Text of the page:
All student financial aid is processed by the University of Louisville’s central Student Financial Aid Office. If you have questions about financial aid packaging, disbursement or refunds, please contact the Student Financial Aid Office at 502.852.5511 or email@example.com.
Completing the FAFSA
The Free Application for Federal Student Aid (FAFSA) is an application you must complete annually in order to qualify for financial education assistance from the government and deferred repayment of such assistance while you remain enrolled. The FAFSA opens on October 1 each year and may be filed using income and tax data from either the current year (i.e., the year in which the application opens) or the previous year.
First-time FAFSA applicants should follow the steps below to get started. For more detailed information, please review the University’s Financial Aid: Start-to-Finish online guide.
The University of Louisville’s FAFSA school code is 001999.
- Assemble your tax asset information, including your W-2 and 1040 tax forms.
- Create an FSA ID if you do not already have one. Your FSA ID will be used to electronically sign your FAFSA. Please note that if you are required to provide parental information on your FAFSA, your parent will need to create an FSA ID as well.
- Visit the FAFSA website to complete your FAFSA. If eligible, you may import your tax data into your FAFSA by using the IRS Data Retrieval Tool.
- Once the US Department of Education has processed your FAFSA, you will be sent a Student Aid Report (SAR). If you filed electronically, the SAR will be sent to you via email. If you filed by paper or did not provide an email address, the SAR will be sent to you via USPS.
- Review the SAR for comments and incorrect information. If accurate, keep the SAR for your records. If you find any errors, you can make corrections to your processed FAFSA online or return the paper SAR with corrections.
- Check ULink to monitor the status of your financial aid package.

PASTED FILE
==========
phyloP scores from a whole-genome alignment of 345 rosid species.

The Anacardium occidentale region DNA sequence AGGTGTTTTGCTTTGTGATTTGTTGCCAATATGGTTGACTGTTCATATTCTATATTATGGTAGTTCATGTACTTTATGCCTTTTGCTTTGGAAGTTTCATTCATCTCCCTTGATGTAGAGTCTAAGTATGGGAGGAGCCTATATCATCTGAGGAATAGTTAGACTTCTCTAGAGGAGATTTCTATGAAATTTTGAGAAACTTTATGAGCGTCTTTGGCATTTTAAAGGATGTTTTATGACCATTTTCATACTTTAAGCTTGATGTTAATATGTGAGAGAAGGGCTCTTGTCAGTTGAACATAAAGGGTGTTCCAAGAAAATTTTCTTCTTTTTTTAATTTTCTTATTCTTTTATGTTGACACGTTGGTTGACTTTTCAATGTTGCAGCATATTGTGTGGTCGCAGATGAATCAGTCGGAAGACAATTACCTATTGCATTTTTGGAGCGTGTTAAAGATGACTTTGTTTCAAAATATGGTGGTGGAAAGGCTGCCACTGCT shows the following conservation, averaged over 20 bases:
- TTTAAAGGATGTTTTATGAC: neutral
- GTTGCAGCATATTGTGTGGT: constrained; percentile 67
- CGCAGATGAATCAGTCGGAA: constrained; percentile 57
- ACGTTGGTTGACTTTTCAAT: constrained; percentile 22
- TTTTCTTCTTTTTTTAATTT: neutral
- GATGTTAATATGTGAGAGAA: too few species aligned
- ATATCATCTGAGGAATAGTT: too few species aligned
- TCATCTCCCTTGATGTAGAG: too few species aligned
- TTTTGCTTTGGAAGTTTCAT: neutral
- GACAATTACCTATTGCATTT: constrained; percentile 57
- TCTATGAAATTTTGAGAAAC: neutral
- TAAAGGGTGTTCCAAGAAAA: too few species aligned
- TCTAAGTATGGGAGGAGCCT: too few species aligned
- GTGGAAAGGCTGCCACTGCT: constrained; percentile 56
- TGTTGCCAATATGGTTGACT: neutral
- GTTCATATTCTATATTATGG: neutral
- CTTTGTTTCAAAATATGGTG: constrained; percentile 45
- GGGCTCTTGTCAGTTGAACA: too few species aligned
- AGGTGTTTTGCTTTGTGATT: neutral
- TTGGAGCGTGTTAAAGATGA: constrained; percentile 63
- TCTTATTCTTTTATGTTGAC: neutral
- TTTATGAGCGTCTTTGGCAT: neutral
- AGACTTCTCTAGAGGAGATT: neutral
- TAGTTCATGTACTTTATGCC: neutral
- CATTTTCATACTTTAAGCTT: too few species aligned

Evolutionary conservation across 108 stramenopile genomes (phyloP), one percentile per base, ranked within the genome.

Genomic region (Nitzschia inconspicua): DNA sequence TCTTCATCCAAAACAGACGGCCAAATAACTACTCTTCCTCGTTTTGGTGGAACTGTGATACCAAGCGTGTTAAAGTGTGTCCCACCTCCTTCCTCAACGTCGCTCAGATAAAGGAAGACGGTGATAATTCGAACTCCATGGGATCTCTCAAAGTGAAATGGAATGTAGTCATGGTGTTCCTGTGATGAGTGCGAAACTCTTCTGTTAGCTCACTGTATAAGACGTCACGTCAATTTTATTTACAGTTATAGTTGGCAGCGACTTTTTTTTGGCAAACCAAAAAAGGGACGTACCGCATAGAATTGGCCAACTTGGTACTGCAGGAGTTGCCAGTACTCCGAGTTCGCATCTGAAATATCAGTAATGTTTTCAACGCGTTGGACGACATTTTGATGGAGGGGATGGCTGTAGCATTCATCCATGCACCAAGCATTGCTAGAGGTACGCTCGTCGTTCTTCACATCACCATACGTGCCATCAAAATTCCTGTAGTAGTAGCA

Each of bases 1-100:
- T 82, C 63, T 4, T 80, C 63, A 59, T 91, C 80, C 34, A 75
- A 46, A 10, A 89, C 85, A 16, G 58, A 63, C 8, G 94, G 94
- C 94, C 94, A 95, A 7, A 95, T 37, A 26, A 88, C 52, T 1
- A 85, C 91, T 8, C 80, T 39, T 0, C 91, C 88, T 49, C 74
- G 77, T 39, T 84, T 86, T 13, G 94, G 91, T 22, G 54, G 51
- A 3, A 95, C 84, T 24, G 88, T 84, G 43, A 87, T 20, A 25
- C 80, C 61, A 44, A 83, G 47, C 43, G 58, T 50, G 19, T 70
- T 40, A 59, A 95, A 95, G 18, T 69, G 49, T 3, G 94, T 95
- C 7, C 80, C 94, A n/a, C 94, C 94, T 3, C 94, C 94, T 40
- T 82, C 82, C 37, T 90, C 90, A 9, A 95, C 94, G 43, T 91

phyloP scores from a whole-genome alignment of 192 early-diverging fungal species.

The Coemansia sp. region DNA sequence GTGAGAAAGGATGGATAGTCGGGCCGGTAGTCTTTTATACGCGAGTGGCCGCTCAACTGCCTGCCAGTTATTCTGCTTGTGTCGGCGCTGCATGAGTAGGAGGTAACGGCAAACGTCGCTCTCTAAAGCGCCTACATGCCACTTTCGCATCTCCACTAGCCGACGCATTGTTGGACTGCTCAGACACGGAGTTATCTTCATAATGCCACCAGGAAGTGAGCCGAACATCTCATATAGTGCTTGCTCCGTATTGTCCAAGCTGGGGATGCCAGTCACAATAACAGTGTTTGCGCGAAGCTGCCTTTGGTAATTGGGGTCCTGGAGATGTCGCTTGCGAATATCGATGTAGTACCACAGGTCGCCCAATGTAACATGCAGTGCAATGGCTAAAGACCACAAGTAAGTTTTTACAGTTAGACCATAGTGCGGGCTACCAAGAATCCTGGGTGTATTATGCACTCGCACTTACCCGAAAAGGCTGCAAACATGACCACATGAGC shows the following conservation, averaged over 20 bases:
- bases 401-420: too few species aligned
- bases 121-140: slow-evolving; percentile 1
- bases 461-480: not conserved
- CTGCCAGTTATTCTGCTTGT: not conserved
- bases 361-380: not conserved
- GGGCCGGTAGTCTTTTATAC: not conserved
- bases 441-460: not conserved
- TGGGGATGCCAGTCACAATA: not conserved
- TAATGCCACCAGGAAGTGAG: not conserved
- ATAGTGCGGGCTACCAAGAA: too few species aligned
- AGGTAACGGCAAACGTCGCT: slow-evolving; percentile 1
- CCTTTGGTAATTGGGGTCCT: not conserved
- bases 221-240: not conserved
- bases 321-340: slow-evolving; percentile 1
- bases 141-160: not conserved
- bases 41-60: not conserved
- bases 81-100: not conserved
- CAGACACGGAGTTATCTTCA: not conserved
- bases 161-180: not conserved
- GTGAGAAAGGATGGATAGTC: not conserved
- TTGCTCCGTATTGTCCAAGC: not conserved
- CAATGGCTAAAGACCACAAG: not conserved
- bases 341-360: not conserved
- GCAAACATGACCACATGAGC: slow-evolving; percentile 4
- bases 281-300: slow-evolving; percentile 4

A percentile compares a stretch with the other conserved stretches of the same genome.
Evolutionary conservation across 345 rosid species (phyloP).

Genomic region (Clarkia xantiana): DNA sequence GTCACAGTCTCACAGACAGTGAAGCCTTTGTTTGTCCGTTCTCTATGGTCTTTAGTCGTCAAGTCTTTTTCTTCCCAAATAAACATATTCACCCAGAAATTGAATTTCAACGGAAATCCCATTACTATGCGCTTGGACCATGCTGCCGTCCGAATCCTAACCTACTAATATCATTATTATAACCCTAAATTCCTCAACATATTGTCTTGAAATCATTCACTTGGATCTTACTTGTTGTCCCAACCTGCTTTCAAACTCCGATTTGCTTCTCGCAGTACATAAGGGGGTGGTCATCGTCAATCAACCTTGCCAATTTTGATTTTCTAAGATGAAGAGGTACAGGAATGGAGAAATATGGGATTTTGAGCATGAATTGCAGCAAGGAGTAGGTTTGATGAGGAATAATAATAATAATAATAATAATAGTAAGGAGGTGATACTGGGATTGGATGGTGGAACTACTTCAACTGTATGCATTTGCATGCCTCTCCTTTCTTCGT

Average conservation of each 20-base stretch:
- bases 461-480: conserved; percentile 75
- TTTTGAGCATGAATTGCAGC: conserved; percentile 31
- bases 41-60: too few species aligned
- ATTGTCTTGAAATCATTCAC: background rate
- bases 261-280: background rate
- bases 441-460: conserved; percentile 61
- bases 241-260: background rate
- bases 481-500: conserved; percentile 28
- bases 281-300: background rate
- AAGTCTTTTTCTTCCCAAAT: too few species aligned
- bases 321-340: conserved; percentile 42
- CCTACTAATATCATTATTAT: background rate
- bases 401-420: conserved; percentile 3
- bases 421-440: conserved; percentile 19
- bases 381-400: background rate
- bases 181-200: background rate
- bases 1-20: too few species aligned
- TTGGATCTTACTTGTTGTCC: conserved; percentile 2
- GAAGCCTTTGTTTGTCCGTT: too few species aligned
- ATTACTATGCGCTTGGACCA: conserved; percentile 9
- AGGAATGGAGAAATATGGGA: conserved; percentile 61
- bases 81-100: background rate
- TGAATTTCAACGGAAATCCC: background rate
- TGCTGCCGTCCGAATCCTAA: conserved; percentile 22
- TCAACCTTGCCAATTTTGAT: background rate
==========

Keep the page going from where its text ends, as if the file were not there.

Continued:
Eligible students may borrow up to a total of $20,500 per year from the federal government in Direct Loans, also known as Stafford Loans. You may be familiar with Direct Loans from your time as an undergraduate student, but be aware that for graduate students, all Direct Loans are unsubsidized. While a student does not have to demonstrate need to qualify for a Direct Unsubsidized Loan, all interest is paid by the student, as opposed to being paid by the government while the student is in school or the loans are in deferment.
Students may also be eligible to borrow up to the cost of attendance (less any other financial assistance, including Direct Loans) in Direct PLUS Loans, also known as Grad PLUS Loans. A credit check is required, and loans may not be available to students with adverse credit histories. Direct PLUS Loans are automatically awarded to law students who pass the credit check. Because of the comparatively favorable interest rates and terms, many students who have good credit opt for Direct PLUS Loans over private loans.
For both Direct Unsubsidized Loans and Direct PLUS Loans, repayment is not required until six months after graduating, leaving school or dropping below half-time enrollment. However, interest starts accruing as soon as the funds are disbursed and continues to accrue throughout the student’s enrollment and the six-month grace period, with unpaid interest added to the loan balance. Interest rates reset for new federal student loans on July 1 each year and are fixed for the life of the loan.
Financial Aid Disbursement
Most financial aid awards are disbursed to student accounts at the beginning of each semester or upon gaining eligibility during a semester of enrollment. Disbursement of awards is based on compliance with all eligibility requirements, including enrollment status and satisfactory academic progress. Since most awards are based on full-time enrollment, part-time must complete an enrollment adjustment form prior to the start of classes in order for aid to disburse at the beginning of the term. Enrollment status is established as of a term’s census date, which is the day following the last day to drop and receive a 100% tuition credit, and courses for which a student is waitlisted are not included in the student’s enrolled hours. Disbursed financial aid that exceeds the balance owed to the University is considered excess.
For more detailed information on financial aid processing and disbursement, please contact the Student Financial Aid Office.
Refunds of Excess Aid
Disbursed financial aid that exceeds your University bill will be delivered to you in accordance with the University’s refund delivery process. For more information on how to establish your preferred refund method, please refer to the University Bursar’s website.